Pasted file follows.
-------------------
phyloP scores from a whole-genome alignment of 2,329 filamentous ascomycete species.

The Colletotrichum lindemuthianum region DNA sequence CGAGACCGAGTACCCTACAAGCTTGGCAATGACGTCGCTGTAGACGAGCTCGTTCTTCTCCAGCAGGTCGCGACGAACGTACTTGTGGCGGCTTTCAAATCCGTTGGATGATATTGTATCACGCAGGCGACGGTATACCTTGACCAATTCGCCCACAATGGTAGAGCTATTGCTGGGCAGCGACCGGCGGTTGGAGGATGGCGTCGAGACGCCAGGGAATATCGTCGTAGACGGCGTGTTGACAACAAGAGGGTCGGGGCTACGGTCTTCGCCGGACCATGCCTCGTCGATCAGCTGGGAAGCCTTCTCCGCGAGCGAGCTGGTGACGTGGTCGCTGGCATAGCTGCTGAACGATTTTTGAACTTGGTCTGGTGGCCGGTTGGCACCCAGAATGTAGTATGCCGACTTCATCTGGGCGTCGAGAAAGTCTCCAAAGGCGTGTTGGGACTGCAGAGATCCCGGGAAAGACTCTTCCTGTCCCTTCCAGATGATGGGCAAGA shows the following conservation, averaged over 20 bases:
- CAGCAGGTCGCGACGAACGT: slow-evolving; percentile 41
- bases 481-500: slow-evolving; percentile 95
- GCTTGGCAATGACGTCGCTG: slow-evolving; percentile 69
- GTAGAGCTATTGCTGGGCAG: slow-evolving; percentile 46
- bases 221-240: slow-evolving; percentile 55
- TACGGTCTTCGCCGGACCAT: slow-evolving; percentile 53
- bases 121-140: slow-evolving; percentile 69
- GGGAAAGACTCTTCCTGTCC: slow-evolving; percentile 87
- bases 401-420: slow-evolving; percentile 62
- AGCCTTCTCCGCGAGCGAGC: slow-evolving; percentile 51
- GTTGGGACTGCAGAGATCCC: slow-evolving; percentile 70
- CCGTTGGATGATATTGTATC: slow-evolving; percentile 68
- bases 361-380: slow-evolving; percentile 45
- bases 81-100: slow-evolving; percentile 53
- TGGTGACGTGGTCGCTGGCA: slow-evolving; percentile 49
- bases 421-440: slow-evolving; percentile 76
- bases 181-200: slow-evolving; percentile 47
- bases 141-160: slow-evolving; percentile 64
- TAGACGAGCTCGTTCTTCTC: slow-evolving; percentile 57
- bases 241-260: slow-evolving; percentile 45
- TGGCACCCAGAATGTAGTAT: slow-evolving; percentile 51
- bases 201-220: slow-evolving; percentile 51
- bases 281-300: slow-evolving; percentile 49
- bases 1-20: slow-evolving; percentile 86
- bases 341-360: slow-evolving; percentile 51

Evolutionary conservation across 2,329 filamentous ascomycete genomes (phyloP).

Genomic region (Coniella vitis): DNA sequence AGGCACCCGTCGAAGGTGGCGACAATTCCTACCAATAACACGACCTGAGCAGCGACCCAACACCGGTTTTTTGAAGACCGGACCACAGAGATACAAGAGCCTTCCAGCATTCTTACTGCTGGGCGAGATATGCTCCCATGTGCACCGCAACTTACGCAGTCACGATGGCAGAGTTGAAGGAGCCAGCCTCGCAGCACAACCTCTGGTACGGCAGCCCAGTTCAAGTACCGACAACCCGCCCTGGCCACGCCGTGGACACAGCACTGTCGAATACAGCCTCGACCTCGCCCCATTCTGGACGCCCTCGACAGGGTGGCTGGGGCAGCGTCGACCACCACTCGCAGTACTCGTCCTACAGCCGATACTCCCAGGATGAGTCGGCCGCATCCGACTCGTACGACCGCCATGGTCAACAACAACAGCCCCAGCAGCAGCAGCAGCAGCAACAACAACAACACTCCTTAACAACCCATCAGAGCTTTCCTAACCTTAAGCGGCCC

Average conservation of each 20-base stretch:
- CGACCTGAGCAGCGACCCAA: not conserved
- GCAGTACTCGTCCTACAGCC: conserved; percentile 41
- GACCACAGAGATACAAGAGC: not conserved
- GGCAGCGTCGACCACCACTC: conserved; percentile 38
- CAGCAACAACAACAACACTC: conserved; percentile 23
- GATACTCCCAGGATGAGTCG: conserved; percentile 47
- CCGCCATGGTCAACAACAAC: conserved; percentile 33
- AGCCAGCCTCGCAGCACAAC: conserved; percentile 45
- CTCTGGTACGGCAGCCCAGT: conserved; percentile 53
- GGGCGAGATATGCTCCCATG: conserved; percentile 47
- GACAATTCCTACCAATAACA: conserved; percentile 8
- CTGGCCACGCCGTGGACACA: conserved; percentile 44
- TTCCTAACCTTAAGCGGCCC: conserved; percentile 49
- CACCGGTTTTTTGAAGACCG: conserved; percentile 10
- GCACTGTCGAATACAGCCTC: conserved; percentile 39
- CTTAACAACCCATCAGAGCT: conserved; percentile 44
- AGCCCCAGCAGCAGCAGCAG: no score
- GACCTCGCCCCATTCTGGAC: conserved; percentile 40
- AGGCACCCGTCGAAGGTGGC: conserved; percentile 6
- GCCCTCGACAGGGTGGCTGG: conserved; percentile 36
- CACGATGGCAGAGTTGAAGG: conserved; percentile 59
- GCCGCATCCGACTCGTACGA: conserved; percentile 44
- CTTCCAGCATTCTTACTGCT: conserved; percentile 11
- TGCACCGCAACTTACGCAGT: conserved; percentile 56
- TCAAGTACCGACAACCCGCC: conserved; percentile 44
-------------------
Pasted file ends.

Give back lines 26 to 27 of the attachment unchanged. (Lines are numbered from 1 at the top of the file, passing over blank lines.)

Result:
- bases 1-20: slow-evolving; percentile 86
- bases 341-360: slow-evolving; percentile 51